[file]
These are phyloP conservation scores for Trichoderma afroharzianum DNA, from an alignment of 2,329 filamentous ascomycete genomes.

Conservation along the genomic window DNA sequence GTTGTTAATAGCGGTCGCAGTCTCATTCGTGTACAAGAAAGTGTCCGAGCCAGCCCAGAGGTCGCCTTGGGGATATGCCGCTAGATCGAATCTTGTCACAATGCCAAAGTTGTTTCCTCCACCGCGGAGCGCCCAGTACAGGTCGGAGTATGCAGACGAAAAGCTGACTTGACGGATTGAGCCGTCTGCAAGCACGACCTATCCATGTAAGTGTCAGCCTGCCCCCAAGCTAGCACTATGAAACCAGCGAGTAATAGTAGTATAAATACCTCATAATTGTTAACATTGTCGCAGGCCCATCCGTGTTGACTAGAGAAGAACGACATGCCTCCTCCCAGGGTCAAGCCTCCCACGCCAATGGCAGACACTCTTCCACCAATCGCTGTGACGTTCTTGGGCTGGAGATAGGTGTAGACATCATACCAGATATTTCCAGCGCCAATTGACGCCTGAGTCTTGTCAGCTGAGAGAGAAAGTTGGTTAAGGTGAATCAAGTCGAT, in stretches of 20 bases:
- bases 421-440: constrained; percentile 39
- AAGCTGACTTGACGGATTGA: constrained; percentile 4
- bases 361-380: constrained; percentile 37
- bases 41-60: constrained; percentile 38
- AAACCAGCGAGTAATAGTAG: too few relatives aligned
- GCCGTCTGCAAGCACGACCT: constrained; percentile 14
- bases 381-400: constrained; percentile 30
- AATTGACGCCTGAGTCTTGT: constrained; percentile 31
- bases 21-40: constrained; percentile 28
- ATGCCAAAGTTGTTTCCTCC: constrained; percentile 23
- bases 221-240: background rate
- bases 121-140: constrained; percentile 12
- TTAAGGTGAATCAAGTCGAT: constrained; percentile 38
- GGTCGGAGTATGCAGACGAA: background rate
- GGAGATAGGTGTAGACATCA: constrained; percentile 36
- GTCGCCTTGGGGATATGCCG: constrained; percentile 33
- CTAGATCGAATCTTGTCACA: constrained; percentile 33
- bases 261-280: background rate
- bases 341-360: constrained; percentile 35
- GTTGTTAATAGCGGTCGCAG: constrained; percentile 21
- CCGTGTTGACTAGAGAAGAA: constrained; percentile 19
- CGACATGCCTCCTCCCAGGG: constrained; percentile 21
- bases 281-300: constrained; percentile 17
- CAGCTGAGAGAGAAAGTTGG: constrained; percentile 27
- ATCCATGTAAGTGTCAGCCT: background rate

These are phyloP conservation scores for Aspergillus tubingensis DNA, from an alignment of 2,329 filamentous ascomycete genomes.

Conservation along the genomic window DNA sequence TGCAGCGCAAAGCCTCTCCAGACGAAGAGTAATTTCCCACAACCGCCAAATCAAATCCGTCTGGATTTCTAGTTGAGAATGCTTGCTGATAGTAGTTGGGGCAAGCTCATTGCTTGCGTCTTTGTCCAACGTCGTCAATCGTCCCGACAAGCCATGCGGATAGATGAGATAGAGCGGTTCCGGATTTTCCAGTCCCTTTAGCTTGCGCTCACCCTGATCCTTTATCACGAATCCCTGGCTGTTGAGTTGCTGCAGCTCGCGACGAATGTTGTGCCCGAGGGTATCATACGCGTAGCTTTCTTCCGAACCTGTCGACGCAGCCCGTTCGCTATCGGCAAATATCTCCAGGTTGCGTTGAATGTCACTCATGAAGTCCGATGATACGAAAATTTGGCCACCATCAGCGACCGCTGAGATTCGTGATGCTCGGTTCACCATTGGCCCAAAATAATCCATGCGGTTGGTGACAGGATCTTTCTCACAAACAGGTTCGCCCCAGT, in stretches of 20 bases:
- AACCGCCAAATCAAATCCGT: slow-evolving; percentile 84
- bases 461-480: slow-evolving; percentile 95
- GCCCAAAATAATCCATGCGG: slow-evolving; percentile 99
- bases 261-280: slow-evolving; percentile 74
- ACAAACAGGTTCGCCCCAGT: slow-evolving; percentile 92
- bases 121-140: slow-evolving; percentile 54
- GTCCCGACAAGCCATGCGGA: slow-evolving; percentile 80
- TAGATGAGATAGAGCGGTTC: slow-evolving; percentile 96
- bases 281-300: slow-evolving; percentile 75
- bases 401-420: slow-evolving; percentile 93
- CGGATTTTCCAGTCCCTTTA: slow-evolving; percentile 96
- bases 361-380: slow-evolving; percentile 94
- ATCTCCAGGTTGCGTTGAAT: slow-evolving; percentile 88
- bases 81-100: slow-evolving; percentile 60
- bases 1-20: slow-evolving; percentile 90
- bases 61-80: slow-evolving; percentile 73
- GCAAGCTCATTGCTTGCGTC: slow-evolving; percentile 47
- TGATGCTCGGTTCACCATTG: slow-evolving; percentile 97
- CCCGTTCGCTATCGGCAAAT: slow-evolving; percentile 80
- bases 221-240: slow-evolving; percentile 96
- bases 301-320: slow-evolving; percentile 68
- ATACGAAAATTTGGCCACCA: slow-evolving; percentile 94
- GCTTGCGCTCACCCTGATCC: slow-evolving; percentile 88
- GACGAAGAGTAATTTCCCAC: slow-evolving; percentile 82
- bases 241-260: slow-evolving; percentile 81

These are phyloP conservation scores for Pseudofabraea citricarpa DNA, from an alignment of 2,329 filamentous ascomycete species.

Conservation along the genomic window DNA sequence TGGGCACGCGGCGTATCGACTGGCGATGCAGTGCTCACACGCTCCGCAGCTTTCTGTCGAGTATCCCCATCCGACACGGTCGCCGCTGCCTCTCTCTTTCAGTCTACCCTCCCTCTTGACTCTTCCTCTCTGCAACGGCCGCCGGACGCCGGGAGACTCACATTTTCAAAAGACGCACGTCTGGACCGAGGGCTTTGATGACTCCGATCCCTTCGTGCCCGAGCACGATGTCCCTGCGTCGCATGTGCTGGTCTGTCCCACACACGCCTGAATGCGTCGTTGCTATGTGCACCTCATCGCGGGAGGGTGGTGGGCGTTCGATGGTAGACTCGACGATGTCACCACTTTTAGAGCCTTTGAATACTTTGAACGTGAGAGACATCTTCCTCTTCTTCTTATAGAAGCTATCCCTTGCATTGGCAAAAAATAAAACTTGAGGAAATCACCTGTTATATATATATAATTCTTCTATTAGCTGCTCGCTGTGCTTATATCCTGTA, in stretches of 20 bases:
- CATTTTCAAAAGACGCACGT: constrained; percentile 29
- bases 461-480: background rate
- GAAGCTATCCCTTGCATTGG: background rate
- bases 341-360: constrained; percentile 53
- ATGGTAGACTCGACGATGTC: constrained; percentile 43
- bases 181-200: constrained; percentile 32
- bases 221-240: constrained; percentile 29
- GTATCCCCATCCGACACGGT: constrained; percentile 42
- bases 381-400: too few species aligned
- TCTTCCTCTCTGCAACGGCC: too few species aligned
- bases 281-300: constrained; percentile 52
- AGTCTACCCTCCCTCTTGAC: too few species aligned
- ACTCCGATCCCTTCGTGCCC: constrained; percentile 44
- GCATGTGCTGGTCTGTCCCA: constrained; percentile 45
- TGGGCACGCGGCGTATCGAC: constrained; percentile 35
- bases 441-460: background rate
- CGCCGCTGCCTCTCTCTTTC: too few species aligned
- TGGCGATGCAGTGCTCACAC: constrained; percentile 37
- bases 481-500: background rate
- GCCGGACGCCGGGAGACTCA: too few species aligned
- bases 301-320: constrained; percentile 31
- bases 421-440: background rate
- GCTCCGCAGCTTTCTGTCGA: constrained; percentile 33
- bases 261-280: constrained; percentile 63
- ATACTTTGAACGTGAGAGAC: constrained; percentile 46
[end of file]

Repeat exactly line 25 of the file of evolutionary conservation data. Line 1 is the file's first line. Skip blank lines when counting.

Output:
- bases 281-300: constrained; percentile 17